I've got a night alone, with Desi off doing her thing somewhere, applying the makeups to the faces. I haven't turned on the TV or the lights, for that matter. I've glared at myself in the mirror a few times, daring myself to do something cool with this odd block of ill-defined time that's laid itself over me like a vague tarp.
My answer to that dare has been to sit and listen to things, and look at things as well, words, written by people. I've been on a crazy tear of reading lately, and I think it's put something of a crimp on my finances, despite the ephemeral nature of electronic books. The cost is real enough. I suppose I could download most of them for free. But I don't like to.
The George Martin stuff came along first and reignited my interest in fiction, as I'd only been sporadically reading non-fiction to that point (specific point: a couple hours after I watched the first episode of Game Of Thrones (Specific non-fiction, A History of Vikings, by someone whose book is still sitting in my trunk, 1/3 read(I like mulitple parantheses))). I read A Game of Thrones in about three days, then the next three books at the same pace. After finishing that I knew I had a bit to wait (nothing like early followers of the series, who'd been waiting six years for A Dance With Dragons to come out, me, only a few weeks), so I dug into the old internets to see what was out there, having been out of the sci-fi/fantasy world for as long as I had.
First up was The Passage, by Justin Cronin, which was a fun read that flattened out a bit at the end, but I'd still recommend and await the sequel of happily. A nice blend of Apocalypse and hope.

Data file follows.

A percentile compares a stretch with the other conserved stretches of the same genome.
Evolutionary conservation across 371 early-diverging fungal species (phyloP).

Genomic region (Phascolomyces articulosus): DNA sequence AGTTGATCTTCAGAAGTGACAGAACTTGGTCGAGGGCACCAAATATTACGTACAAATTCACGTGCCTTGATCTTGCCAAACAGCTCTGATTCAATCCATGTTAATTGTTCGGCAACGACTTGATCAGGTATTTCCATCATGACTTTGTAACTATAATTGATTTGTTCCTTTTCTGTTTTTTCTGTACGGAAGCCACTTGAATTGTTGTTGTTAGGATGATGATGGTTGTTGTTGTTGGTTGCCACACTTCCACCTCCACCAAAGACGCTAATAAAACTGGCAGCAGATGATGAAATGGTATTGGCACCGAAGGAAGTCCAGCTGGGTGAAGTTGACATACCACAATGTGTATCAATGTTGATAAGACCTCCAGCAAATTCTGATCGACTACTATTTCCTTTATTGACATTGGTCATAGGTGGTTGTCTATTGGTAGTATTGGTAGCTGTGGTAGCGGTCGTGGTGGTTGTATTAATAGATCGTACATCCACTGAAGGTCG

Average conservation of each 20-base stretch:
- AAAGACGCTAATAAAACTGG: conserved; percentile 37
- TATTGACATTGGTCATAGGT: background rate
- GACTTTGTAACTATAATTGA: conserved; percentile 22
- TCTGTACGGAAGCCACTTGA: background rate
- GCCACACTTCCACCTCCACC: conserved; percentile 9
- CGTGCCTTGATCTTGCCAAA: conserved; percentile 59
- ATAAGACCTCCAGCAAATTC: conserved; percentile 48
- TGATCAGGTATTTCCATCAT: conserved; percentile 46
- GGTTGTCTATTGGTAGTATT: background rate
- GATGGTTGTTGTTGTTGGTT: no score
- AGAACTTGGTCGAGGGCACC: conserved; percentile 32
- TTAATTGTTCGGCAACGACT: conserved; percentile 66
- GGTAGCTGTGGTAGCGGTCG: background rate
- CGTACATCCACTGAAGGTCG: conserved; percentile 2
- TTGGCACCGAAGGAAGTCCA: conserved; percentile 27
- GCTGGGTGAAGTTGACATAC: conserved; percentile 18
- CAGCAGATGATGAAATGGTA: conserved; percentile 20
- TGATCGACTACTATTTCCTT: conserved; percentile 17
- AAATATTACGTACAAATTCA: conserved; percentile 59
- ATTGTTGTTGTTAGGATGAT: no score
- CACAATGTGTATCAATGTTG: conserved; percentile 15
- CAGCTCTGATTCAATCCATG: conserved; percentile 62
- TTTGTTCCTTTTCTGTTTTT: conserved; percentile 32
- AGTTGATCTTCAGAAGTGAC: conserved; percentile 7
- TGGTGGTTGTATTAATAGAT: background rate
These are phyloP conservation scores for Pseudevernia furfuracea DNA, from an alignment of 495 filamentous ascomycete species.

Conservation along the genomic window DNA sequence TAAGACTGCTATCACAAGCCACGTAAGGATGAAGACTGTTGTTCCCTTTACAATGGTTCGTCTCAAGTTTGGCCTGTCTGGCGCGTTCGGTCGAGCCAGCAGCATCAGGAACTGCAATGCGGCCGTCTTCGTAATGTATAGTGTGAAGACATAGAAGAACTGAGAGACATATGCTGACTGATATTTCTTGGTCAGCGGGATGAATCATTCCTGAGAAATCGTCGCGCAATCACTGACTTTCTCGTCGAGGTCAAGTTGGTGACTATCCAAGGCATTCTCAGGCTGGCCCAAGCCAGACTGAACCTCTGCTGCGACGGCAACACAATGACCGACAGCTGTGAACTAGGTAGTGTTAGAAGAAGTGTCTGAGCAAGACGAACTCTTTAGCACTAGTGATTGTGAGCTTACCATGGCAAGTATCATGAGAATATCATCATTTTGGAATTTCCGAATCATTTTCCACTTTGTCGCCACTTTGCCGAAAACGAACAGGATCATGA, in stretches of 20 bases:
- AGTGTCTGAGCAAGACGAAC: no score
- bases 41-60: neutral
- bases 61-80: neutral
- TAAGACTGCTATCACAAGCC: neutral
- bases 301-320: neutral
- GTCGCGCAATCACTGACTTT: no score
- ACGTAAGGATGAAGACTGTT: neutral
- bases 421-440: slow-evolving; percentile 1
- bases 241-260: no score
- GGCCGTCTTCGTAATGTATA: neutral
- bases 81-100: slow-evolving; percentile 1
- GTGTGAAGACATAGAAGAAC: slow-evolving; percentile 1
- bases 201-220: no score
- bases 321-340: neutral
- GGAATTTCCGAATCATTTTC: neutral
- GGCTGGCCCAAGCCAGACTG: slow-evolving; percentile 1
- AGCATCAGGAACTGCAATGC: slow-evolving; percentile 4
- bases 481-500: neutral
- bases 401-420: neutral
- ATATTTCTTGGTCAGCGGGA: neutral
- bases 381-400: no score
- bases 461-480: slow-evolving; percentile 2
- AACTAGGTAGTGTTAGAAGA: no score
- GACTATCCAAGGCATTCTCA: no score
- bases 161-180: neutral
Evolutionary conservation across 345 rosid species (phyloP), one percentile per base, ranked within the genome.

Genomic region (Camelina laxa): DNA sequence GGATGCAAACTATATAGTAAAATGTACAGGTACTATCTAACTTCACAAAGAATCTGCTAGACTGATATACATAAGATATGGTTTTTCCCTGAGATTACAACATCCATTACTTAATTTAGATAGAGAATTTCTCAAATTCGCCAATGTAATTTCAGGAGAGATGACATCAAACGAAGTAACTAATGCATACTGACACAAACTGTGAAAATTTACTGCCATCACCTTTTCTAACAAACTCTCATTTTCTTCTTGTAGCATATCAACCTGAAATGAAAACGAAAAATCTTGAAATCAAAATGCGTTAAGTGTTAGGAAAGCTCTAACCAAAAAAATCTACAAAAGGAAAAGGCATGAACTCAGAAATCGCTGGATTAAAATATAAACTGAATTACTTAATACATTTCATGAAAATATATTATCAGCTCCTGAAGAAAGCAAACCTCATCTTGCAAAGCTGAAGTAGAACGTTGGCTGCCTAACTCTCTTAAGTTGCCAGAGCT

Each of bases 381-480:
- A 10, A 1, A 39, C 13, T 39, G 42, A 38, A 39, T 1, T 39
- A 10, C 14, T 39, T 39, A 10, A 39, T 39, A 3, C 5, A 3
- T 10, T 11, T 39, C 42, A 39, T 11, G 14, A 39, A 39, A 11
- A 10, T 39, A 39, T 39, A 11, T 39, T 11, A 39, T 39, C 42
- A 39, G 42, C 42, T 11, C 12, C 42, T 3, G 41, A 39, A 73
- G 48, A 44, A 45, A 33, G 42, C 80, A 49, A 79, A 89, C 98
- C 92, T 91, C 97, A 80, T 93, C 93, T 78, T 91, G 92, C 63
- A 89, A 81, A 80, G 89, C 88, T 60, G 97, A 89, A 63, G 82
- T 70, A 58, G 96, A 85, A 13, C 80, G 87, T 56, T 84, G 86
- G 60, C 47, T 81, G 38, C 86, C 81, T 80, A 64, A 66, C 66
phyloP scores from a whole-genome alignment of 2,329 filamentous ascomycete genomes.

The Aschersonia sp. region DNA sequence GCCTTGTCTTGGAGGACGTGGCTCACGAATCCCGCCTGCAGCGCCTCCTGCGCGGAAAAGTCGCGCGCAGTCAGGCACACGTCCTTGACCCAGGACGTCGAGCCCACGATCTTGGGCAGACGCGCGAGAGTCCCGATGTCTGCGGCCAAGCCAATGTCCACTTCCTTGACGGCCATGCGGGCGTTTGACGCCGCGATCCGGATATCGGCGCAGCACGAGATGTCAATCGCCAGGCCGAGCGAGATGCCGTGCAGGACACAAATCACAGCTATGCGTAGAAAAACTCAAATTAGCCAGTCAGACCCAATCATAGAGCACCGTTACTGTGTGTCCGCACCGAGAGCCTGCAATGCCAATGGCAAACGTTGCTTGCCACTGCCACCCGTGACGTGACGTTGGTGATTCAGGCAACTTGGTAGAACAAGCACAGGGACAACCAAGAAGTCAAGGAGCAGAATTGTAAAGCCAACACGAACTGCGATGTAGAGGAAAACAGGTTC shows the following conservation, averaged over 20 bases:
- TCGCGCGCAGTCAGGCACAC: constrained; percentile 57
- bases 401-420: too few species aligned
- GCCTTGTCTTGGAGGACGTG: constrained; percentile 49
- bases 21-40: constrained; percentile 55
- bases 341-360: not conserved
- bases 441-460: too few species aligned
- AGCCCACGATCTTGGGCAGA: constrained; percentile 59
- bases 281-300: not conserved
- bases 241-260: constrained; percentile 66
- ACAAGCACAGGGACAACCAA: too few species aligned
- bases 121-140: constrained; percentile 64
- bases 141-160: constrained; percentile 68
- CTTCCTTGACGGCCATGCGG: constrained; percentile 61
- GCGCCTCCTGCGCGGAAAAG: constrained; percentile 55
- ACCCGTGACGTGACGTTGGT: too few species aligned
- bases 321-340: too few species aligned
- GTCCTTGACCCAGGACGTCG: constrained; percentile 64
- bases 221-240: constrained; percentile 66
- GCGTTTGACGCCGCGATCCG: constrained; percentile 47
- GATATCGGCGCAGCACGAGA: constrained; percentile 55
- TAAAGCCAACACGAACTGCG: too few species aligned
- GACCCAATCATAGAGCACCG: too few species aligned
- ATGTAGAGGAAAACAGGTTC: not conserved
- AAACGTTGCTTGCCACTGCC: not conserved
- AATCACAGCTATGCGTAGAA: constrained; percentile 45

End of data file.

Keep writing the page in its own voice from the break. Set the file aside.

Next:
After that I took a stab at someone I'd never heard of before (but the rest of the sci-fi/fantasy world certainly had), China Miéville. Oddly enough I read pretty much every damn thing he'd published. Pick one. Start out there, finish them all. Miéville is really that good. It is no use listing his best books. They are all outstanding.
When I ran out of Miéville and Martin, with a dash of Cronin, I did a bit of research and came across a fellow named Scott Lynch, who despite being less well-known (but still his work was Hollywood-optioned), seemed appealing. What a lucky strike! The Lies of Locke Lamora was as refreshing a fantasy read as I've had in my entire life. I followed that with a bit less-awestriking Red Seas Under Red Skies, but still it was good enough to make me write the author in hopes of getting some more. While the awe struck may have been less, the initial ringing was still in my ears, and it was good.
The Half-Made World, but Felix Gilman, was next, and it was good. It has a very engaging Western style to it, in a vexing unnatural world full of weird demons and mole-men.
Terry Pratchett came along after that with a sweet, sweet, mist of Discworld in Unseen Academicals. I will take every opportunity to bask on the back of A'Tuin the world turtle and he knows it. Wonderful, amazing, Pratchett.
After that I was a bit asea, so did my familiar backstroke across the internets. At some point I caught the title The Loving Dead, by Amelia Beamer (the link lets you read the first four chapters for nothin'), and while a little lighter weight than some of the other stuff I'd been rapaciously consuming, it was quite a fun read, with a shitload of laughs and shouts. I exchanged emails with the author, who was quite happy to receive random praise in the middle of the night (or early morning).
Having binged mightily on a few dozen books at this point, I cast my gaze backwards, and picked up a book I'd gone over as a teenager and barely understood, Snow Crash by Neal Stephenson. While the tech was outdated you can't outdate a good story, and Stephenson can tell a good story. That was followed by Cryptonomicon , by Stephenson again, and another good story with outsized ambition, which, if what I read of the Baroque Cycle is true, the author carries around in a huge-ass wheelbarrow and flings all over the place.
Right now I'm reading Old Man's War, by John Scalzi, who I hadn't heard of (despite numerous Hugo nominations) til I read a blog post at his place Whatever, about, of all things, George Martin. What a fucking read. I've been lucky over the last few months in that I'm basically reading the already-published work of the best sci-fi authors out there. If you have an opening, however, read The Lies of Locke Lamora, you won't be sorry.